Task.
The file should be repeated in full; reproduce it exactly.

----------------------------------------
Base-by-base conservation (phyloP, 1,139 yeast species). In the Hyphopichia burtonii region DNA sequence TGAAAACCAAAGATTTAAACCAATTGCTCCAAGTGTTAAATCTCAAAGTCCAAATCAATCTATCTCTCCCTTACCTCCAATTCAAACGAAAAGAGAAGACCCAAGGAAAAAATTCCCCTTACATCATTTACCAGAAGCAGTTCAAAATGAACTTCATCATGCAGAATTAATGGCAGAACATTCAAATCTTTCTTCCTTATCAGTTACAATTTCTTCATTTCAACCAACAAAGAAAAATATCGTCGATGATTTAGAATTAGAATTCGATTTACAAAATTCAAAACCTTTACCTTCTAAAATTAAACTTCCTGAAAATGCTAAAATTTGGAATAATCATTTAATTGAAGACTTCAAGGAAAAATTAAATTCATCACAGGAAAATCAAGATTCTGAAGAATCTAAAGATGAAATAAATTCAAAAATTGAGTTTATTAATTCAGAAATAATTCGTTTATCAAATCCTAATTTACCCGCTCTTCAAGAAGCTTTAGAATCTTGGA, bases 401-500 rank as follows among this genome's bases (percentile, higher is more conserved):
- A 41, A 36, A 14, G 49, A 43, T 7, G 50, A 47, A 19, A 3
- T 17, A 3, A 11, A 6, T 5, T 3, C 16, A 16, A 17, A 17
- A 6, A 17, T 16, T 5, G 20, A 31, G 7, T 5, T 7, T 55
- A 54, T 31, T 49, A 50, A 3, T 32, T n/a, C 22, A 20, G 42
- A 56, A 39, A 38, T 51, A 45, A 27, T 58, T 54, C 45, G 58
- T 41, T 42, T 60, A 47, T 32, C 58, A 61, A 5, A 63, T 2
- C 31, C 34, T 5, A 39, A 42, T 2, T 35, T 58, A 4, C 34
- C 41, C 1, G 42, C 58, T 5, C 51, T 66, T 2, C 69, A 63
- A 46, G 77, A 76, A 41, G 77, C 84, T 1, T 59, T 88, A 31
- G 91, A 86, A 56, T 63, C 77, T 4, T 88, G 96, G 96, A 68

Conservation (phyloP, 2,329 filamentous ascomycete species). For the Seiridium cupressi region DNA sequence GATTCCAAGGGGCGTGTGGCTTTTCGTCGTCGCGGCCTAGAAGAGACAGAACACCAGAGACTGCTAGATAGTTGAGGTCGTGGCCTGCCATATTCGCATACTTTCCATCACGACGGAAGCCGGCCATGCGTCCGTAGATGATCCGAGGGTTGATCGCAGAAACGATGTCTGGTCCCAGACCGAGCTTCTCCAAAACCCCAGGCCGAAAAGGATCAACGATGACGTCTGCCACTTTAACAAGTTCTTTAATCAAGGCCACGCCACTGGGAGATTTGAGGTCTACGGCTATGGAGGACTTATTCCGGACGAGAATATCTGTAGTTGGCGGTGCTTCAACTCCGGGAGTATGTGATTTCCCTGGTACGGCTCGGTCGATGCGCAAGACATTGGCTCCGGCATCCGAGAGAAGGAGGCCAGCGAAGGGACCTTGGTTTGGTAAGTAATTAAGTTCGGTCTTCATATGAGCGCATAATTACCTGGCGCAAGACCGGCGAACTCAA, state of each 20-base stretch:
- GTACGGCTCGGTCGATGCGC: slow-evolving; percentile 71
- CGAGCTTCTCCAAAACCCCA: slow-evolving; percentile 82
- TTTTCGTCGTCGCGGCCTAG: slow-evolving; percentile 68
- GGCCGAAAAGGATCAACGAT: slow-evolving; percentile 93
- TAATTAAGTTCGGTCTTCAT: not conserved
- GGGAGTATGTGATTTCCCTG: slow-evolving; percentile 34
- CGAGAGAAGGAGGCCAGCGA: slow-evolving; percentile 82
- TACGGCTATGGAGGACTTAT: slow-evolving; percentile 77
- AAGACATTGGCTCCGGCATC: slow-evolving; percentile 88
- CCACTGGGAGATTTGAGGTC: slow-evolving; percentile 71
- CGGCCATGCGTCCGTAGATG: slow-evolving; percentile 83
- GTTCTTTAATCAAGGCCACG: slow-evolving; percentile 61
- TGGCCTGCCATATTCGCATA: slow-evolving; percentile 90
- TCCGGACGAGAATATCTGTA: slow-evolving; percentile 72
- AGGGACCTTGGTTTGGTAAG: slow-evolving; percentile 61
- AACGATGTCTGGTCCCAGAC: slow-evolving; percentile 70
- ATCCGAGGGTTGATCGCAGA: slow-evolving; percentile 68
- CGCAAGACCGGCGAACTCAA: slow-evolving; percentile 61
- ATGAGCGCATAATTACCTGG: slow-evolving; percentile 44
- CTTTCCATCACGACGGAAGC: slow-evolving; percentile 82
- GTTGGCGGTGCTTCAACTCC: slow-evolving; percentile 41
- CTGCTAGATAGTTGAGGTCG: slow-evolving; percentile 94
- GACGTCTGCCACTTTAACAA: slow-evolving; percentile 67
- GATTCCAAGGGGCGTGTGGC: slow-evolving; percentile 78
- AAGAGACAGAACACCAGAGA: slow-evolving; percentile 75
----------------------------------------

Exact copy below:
Base-by-base conservation (phyloP, 1,139 yeast species). In the Hyphopichia burtonii region DNA sequence TGAAAACCAAAGATTTAAACCAATTGCTCCAAGTGTTAAATCTCAAAGTCCAAATCAATCTATCTCTCCCTTACCTCCAATTCAAACGAAAAGAGAAGACCCAAGGAAAAAATTCCCCTTACATCATTTACCAGAAGCAGTTCAAAATGAACTTCATCATGCAGAATTAATGGCAGAACATTCAAATCTTTCTTCCTTATCAGTTACAATTTCTTCATTTCAACCAACAAAGAAAAATATCGTCGATGATTTAGAATTAGAATTCGATTTACAAAATTCAAAACCTTTACCTTCTAAAATTAAACTTCCTGAAAATGCTAAAATTTGGAATAATCATTTAATTGAAGACTTCAAGGAAAAATTAAATTCATCACAGGAAAATCAAGATTCTGAAGAATCTAAAGATGAAATAAATTCAAAAATTGAGTTTATTAATTCAGAAATAATTCGTTTATCAAATCCTAATTTACCCGCTCTTCAAGAAGCTTTAGAATCTTGGA, bases 401-500 rank as follows among this genome's bases (percentile, higher is more conserved):
- A 41, A 36, A 14, G 49, A 43, T 7, G 50, A 47, A 19, A 3
- T 17, A 3, A 11, A 6, T 5, T 3, C 16, A 16, A 17, A 17
- A 6, A 17, T 16, T 5, G 20, A 31, G 7, T 5, T 7, T 55
- A 54, T 31, T 49, A 50, A 3, T 32, T n/a, C 22, A 20, G 42
- A 56, A 39, A 38, T 51, A 45, A 27, T 58, T 54, C 45, G 58
- T 41, T 42, T 60, A 47, T 32, C 58, A 61, A 5, A 63, T 2
- C 31, C 34, T 5, A 39, A 42, T 2, T 35, T 58, A 4, C 34
- C 41, C 1, G 42, C 58, T 5, C 51, T 66, T 2, C 69, A 63
- A 46, G 77, A 76, A 41, G 77, C 84, T 1, T 59, T 88, A 31
- G 91, A 86, A 56, T 63, C 77, T 4, T 88, G 96, G 96, A 68

Conservation (phyloP, 2,329 filamentous ascomycete species). For the Seiridium cupressi region DNA sequence GATTCCAAGGGGCGTGTGGCTTTTCGTCGTCGCGGCCTAGAAGAGACAGAACACCAGAGACTGCTAGATAGTTGAGGTCGTGGCCTGCCATATTCGCATACTTTCCATCACGACGGAAGCCGGCCATGCGTCCGTAGATGATCCGAGGGTTGATCGCAGAAACGATGTCTGGTCCCAGACCGAGCTTCTCCAAAACCCCAGGCCGAAAAGGATCAACGATGACGTCTGCCACTTTAACAAGTTCTTTAATCAAGGCCACGCCACTGGGAGATTTGAGGTCTACGGCTATGGAGGACTTATTCCGGACGAGAATATCTGTAGTTGGCGGTGCTTCAACTCCGGGAGTATGTGATTTCCCTGGTACGGCTCGGTCGATGCGCAAGACATTGGCTCCGGCATCCGAGAGAAGGAGGCCAGCGAAGGGACCTTGGTTTGGTAAGTAATTAAGTTCGGTCTTCATATGAGCGCATAATTACCTGGCGCAAGACCGGCGAACTCAA, state of each 20-base stretch:
- GTACGGCTCGGTCGATGCGC: slow-evolving; percentile 71
- CGAGCTTCTCCAAAACCCCA: slow-evolving; percentile 82
- TTTTCGTCGTCGCGGCCTAG: slow-evolving; percentile 68
- GGCCGAAAAGGATCAACGAT: slow-evolving; percentile 93
- TAATTAAGTTCGGTCTTCAT: not conserved
- GGGAGTATGTGATTTCCCTG: slow-evolving; percentile 34
- CGAGAGAAGGAGGCCAGCGA: slow-evolving; percentile 82
- TACGGCTATGGAGGACTTAT: slow-evolving; percentile 77
- AAGACATTGGCTCCGGCATC: slow-evolving; percentile 88
- CCACTGGGAGATTTGAGGTC: slow-evolving; percentile 71
- CGGCCATGCGTCCGTAGATG: slow-evolving; percentile 83
- GTTCTTTAATCAAGGCCACG: slow-evolving; percentile 61
- TGGCCTGCCATATTCGCATA: slow-evolving; percentile 90
- TCCGGACGAGAATATCTGTA: slow-evolving; percentile 72
- AGGGACCTTGGTTTGGTAAG: slow-evolving; percentile 61
- AACGATGTCTGGTCCCAGAC: slow-evolving; percentile 70
- ATCCGAGGGTTGATCGCAGA: slow-evolving; percentile 68
- CGCAAGACCGGCGAACTCAA: slow-evolving; percentile 61
- ATGAGCGCATAATTACCTGG: slow-evolving; percentile 44
- CTTTCCATCACGACGGAAGC: slow-evolving; percentile 82
- GTTGGCGGTGCTTCAACTCC: slow-evolving; percentile 41
- CTGCTAGATAGTTGAGGTCG: slow-evolving; percentile 94
- GACGTCTGCCACTTTAACAA: slow-evolving; percentile 67
- GATTCCAAGGGGCGTGTGGC: slow-evolving; percentile 78
- AAGAGACAGAACACCAGAGA: slow-evolving; percentile 75